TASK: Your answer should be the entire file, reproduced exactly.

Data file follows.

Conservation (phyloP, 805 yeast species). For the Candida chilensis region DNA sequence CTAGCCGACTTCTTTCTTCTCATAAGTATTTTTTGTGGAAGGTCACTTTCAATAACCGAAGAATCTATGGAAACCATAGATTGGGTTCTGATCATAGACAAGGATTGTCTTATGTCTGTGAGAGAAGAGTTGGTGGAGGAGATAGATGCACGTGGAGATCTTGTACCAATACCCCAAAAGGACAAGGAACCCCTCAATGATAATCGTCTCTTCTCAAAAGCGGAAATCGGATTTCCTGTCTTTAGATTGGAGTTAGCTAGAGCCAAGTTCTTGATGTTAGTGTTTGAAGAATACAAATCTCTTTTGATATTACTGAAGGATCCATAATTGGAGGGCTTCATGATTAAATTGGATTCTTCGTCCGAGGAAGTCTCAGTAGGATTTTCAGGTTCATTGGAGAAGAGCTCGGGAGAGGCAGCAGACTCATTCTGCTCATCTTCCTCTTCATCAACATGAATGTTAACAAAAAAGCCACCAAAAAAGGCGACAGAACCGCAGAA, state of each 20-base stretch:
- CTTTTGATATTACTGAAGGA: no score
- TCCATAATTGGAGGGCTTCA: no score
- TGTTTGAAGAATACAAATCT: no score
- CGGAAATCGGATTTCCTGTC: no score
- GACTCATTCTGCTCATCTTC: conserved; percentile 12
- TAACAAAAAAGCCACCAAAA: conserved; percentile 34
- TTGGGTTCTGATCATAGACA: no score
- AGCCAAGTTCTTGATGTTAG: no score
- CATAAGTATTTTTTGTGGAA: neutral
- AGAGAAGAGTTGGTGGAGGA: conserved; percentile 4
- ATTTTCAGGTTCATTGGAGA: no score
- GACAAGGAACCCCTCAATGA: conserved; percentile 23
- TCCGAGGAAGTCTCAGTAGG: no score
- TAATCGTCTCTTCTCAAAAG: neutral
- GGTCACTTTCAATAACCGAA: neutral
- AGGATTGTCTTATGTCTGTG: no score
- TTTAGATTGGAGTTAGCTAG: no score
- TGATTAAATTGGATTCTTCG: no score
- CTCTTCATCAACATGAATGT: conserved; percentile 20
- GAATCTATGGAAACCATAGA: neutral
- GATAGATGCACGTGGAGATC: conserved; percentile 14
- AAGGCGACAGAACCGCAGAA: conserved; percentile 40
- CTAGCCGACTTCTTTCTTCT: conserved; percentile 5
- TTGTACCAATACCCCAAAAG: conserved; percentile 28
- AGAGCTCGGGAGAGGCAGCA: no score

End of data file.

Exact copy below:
Conservation (phyloP, 805 yeast species). For the Candida chilensis region DNA sequence CTAGCCGACTTCTTTCTTCTCATAAGTATTTTTTGTGGAAGGTCACTTTCAATAACCGAAGAATCTATGGAAACCATAGATTGGGTTCTGATCATAGACAAGGATTGTCTTATGTCTGTGAGAGAAGAGTTGGTGGAGGAGATAGATGCACGTGGAGATCTTGTACCAATACCCCAAAAGGACAAGGAACCCCTCAATGATAATCGTCTCTTCTCAAAAGCGGAAATCGGATTTCCTGTCTTTAGATTGGAGTTAGCTAGAGCCAAGTTCTTGATGTTAGTGTTTGAAGAATACAAATCTCTTTTGATATTACTGAAGGATCCATAATTGGAGGGCTTCATGATTAAATTGGATTCTTCGTCCGAGGAAGTCTCAGTAGGATTTTCAGGTTCATTGGAGAAGAGCTCGGGAGAGGCAGCAGACTCATTCTGCTCATCTTCCTCTTCATCAACATGAATGTTAACAAAAAAGCCACCAAAAAAGGCGACAGAACCGCAGAA, state of each 20-base stretch:
- CTTTTGATATTACTGAAGGA: no score
- TCCATAATTGGAGGGCTTCA: no score
- TGTTTGAAGAATACAAATCT: no score
- CGGAAATCGGATTTCCTGTC: no score
- GACTCATTCTGCTCATCTTC: conserved; percentile 12
- TAACAAAAAAGCCACCAAAA: conserved; percentile 34
- TTGGGTTCTGATCATAGACA: no score
- AGCCAAGTTCTTGATGTTAG: no score
- CATAAGTATTTTTTGTGGAA: neutral
- AGAGAAGAGTTGGTGGAGGA: conserved; percentile 4
- ATTTTCAGGTTCATTGGAGA: no score
- GACAAGGAACCCCTCAATGA: conserved; percentile 23
- TCCGAGGAAGTCTCAGTAGG: no score
- TAATCGTCTCTTCTCAAAAG: neutral
- GGTCACTTTCAATAACCGAA: neutral
- AGGATTGTCTTATGTCTGTG: no score
- TTTAGATTGGAGTTAGCTAG: no score
- TGATTAAATTGGATTCTTCG: no score
- CTCTTCATCAACATGAATGT: conserved; percentile 20
- GAATCTATGGAAACCATAGA: neutral
- GATAGATGCACGTGGAGATC: conserved; percentile 14
- AAGGCGACAGAACCGCAGAA: conserved; percentile 40
- CTAGCCGACTTCTTTCTTCT: conserved; percentile 5
- TTGTACCAATACCCCAAAAG: conserved; percentile 28
- AGAGCTCGGGAGAGGCAGCA: no score